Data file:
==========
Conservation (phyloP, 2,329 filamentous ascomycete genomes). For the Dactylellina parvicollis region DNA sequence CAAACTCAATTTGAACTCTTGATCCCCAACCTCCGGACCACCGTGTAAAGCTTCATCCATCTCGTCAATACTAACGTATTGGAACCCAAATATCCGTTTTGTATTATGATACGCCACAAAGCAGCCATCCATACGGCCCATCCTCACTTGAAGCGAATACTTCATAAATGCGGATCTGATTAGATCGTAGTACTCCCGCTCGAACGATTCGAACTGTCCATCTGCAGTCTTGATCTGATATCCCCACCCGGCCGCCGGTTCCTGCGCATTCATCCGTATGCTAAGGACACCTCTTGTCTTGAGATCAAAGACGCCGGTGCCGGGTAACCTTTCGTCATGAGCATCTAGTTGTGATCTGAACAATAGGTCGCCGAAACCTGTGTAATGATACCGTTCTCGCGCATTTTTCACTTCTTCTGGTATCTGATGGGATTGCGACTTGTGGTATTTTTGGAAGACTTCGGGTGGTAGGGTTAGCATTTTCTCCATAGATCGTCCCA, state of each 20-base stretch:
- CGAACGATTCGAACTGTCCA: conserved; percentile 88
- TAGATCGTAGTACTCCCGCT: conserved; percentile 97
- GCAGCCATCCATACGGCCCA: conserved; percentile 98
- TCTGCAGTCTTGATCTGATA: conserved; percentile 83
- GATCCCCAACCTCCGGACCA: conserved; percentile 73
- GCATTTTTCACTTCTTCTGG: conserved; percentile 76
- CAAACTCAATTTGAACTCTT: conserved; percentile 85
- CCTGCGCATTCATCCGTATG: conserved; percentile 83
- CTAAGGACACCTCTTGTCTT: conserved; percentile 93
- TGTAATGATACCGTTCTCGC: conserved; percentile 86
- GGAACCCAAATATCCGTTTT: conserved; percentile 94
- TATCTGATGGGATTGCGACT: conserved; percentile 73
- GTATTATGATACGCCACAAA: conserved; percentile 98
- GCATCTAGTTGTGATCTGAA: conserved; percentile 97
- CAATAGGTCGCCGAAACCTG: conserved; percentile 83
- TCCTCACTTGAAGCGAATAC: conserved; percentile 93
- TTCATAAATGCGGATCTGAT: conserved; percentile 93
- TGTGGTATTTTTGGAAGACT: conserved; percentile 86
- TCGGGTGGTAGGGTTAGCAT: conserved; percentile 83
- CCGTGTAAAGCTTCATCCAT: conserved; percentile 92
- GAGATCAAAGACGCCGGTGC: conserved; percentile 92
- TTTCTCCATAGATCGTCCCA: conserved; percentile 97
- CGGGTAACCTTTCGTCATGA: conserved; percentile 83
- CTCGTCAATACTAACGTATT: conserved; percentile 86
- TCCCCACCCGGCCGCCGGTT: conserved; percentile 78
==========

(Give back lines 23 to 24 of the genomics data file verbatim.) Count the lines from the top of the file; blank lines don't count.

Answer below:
- TTTCTCCATAGATCGTCCCA: conserved; percentile 97
- CGGGTAACCTTTCGTCATGA: conserved; percentile 83